Soybeans traders continue to talk about a “short-squeeze” taking place in the meal market and some large bear-spreaders being blown out of their short JUL16 positions. Keep in mind meal has now moved to highs not seen since late-2014 and the traditional fundamentalist are scratching their head as the “cash market” seems somewhat non-responsive. Most of the traditional fundamentalist will tell you a setup like this could end at any moment with the bullish rug being ripped out from under the market in the blink of an eye. I would agree, especially if we are talking about the markets a few years back. Today’s markets however are much more complex and different than in years past. Sector allocations and cross-hedging by the funds have added a new twist. As we can see in today’s market the funds continue to defend their extremely long position in the front-end, just as I had anticipated. Their position is not based on traditional fundamental reasoning or on historical supply and demand data. It is more complex and wide-reaching. They are trying to protect assets in various classes and dark-pools and are using markets we are not accustom to seeing them in… i.e. the soybean market! Unfortunately, as a spec I was looking for a much deeper break in price to be buyer, so I missed this weeks recent move higher. I should also point out that I’m not going to chase the market higher. Like other fundamentalists I’m afraid the music could stop playing at any given moment and I will be the one without the chair. I’m also not going to play the short side, even though I believe we are getting a little toppy. It just makes no sense to try and apply fundamental logic to a market that’s clearly not listening. Therefore my only position is to be a bull, but I simply can’t pull the trigger at these levels. As a producer I’m simply going to sit on the sideline and watch the fireworks. I’m keeping a close eye on both the NOV16 and NOV17 contracts but will need to see another +40 to +50 cents to the upside before I get more aggressive in regard to reducing additional price risk.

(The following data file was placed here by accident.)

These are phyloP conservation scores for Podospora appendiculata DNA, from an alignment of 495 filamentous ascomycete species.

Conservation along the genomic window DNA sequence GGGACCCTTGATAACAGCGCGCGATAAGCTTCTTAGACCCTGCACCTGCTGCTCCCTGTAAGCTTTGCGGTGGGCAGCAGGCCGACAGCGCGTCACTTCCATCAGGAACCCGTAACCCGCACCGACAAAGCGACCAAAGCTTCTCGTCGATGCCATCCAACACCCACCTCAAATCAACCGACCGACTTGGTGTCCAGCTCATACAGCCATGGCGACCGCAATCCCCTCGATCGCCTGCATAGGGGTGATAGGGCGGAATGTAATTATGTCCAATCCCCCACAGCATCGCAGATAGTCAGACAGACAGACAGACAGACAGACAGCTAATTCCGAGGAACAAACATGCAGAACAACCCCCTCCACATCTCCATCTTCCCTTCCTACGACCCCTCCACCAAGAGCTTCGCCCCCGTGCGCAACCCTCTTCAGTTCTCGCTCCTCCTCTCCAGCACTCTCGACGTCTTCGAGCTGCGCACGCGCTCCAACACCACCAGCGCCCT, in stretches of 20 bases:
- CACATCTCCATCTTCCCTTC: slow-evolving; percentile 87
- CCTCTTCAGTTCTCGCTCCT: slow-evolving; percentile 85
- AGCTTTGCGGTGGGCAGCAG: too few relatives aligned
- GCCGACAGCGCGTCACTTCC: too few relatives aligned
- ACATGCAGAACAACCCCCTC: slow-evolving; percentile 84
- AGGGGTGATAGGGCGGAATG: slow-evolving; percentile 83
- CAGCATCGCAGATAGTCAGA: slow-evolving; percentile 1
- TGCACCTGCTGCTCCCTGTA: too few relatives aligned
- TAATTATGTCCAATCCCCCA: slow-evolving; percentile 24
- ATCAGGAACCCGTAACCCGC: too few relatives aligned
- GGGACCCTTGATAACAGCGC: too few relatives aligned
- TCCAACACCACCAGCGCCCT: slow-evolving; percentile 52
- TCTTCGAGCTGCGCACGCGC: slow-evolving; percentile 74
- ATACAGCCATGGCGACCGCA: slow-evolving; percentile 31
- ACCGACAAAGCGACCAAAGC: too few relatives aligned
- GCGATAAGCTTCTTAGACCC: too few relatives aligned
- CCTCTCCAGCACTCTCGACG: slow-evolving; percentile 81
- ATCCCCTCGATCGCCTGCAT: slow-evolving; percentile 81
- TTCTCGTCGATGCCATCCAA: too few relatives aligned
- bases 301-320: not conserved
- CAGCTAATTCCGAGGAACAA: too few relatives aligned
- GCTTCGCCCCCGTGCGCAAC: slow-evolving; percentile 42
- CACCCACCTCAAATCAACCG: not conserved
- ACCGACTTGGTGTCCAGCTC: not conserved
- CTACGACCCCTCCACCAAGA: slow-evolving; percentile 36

I can’t tell you how many times I’ve heard producers tell me they missed a sale or that they wanted to make a sale up near the high, but just didn’t have an order in place. In my opinion this is the craziest thing I’ve ever heard. This is like saying you didn’t have an order in place to buy seed or fertilizer. Selling your crop is equally as important, so how can you not have a price placed on the goods you are going to sell? Spending time analyzing the markets and building a strategy is great, but if you can’t execute it’s all for not. I’ve heard great business leaders debate for years “strategy” vs. “execution”. Some say without a well laid out plan that allows for a series of educated choices to be put in place to help win or maximize long-term value then you never have a chance to “execute” as a winner. Others say you can have the greatest “strategy” or plan in the world but if you don’t have a well-oiled plan for “executing” that “strategy” then it’s simply all been a waste of time. Bottom-line, having a good strategy is important, but you cannot achieve good results without having a great plan for execution! Simply look at the High Frequency and Algo traders – why do you think they are all fighting over micro seconds? Something else I’ve learned thorough the years, is that “execution” is a process. It is not the result of a single decision or action. It is the result of a series of integrated decisions or actions over time. Most often our ability to “execute” depends on how well we understand our “strategy”. Therefore if we don’t have a crystal clear plan and “strategy” in place that we completely understand, it’s next to impossible to “execute”. It seems to me that while “strategy” can be taught in the classroom, “execution” is learned in the “school of hard knocks”. Best advice, make certain you’re spending as much time improving your “execution” as you are your “strategy”. As the markets look to be picking up speed and volatility in the years ahead I suspect the “execution” side of the equation may start to pay larger dividends…